Later that April morning outside Choteau, project volunteers netted the birds from under the traps, placed them in mesh bags, then set them down in cardboard boxes for transport to their camp. There, biologists gathered in a wall tent to weigh and measure the birds, check them for injuries and parasites, and take blood samples. They clipped a toenail to draw a single drop of blood to document their genetic profile. They banded each of their legs with numbers to identify them and fit each bird with one of the three different transmitters—nano-tag, VHF, or GPS—to help researchers locate them after release. Last, they placed the captured birds in boxes in an air-conditioned vehicle and drove them (although one day, a volunteer even piloted a Cessna) across the state to ranches, where other teams received the birds and again checked their vitals before placing them in release boxes. 

In 2006, a genetic analysis concluded that the sharp-tails in western Montana were all historically Plains subspecies, not the much rarer Columbian. This discovery opened the possibility for a potential reintroduction effort. A group with a specific purpose moved forward analyzing and comparing habitat quality in the eastern part of the state with habitat in all of western Montana, initially identifying three potential valleys with terrain as good or better than environments supporting birds in eastern Montana. The group asked MSU researchers to author a restoration plan in 2017, and FWP prepared an environmental assessment which the FWP Commission authorized in 2019. It took the group another two years to gather the necessary funding and population data identifying large “source” leks to move the dream toward reality.

As a precaution, FWP canceled the grouse trapping season early last year after only 43 healthy birds had been moved when avian influenza was detected in the eastern part of the state. Still, two hens produced over 20 chicks in western Montana for the first time in almost 25 years. Now in the third year, the team captured 75 hens and 68 males, likely significantly boosting birds that survived the earlier smaller transplants.

“Sharp-tails are difficult to conserve. Montana’s lucky to still have large populations in eastern parts of the state,” said Ben Deeble, president of the Big Sky Upland Bird Association and lead proponent of the project. “They’re the only bird that historically bred in western Montana, now absent. I’ve dedicated myself to trying to bring back this last missing member of our bird community.”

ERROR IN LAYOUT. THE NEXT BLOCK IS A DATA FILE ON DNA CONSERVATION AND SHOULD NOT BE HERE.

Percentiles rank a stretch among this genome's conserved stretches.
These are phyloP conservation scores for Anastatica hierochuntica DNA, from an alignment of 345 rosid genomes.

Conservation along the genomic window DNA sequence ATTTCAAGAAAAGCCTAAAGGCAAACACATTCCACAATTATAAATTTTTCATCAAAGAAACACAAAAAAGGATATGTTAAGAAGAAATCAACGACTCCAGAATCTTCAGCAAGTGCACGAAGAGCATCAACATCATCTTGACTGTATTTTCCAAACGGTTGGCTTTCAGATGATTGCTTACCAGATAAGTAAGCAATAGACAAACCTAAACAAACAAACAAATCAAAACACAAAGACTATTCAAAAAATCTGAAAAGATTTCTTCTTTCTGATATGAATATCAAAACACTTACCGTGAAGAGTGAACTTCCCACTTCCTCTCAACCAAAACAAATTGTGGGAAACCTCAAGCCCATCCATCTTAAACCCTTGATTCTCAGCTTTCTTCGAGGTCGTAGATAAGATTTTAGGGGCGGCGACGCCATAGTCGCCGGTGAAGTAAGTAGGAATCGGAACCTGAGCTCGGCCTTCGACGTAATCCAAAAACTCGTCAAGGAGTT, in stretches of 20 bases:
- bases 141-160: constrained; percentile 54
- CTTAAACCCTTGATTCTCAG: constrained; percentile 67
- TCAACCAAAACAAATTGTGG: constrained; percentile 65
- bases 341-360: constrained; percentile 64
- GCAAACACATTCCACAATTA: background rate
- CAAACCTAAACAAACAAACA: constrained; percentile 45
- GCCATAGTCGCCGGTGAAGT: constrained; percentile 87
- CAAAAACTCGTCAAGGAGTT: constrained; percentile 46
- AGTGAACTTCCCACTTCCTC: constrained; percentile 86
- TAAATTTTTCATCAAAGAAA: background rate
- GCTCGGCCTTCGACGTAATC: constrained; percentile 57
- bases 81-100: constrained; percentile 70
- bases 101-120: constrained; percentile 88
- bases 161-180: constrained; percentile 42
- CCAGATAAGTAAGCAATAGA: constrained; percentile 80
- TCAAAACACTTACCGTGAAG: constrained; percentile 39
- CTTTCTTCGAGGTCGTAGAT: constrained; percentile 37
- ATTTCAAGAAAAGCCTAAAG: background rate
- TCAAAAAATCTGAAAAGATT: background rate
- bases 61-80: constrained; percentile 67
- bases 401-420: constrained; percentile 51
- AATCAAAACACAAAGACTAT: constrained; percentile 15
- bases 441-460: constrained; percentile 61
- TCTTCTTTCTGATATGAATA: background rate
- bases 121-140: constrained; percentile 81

Twenty-four hours later and hundreds of miles from the opening scene, project teams huddled in trucks in the dark, waiting for dawn’s first light. The only miles-distant light came from the Manley homeplace, a 20,000-acre cattle ranch in the upper Blackfoot Valley near Helmville, Montana. Coyotes yipped and howled. The team hid behind camouflaged-colored burlap cloth taped to the truck’s ceiling and gripped nylon cords strung to a sliding door on release boxes.

They pulled the cords individually, liberating the birds from the temporary grouse hostels. Every five minutes, another grouse sauntered out onto the lek. Some flushed immediately, while others cautiously stepped out, taking in sounds and views. A few immediately danced. Vocal songs of other-worldly sharp-tail cooing came from hidden speakers soothing them and helping them feel at home. The birds are dancing on their own lek this year; no decoys required. This project is an excellent example of private working ranches cooperating with conservation groups and agencies to restore and enrich biodiversity.

Only time will tell if sharp-tails will again dance the “steppe” for years to come on Montana’s western valley grasslands.

Benjamin Alva Polley is a place-based storyteller with stories published in Outside, Adventure Journal, Popular ScienceField & StreamEsquireSierra, Audubon, Earth Island Journal, Modern Huntsman, and other publications at his website He holds a master’s in Environmental Science and Natural Resource Journalism from the University of Montana.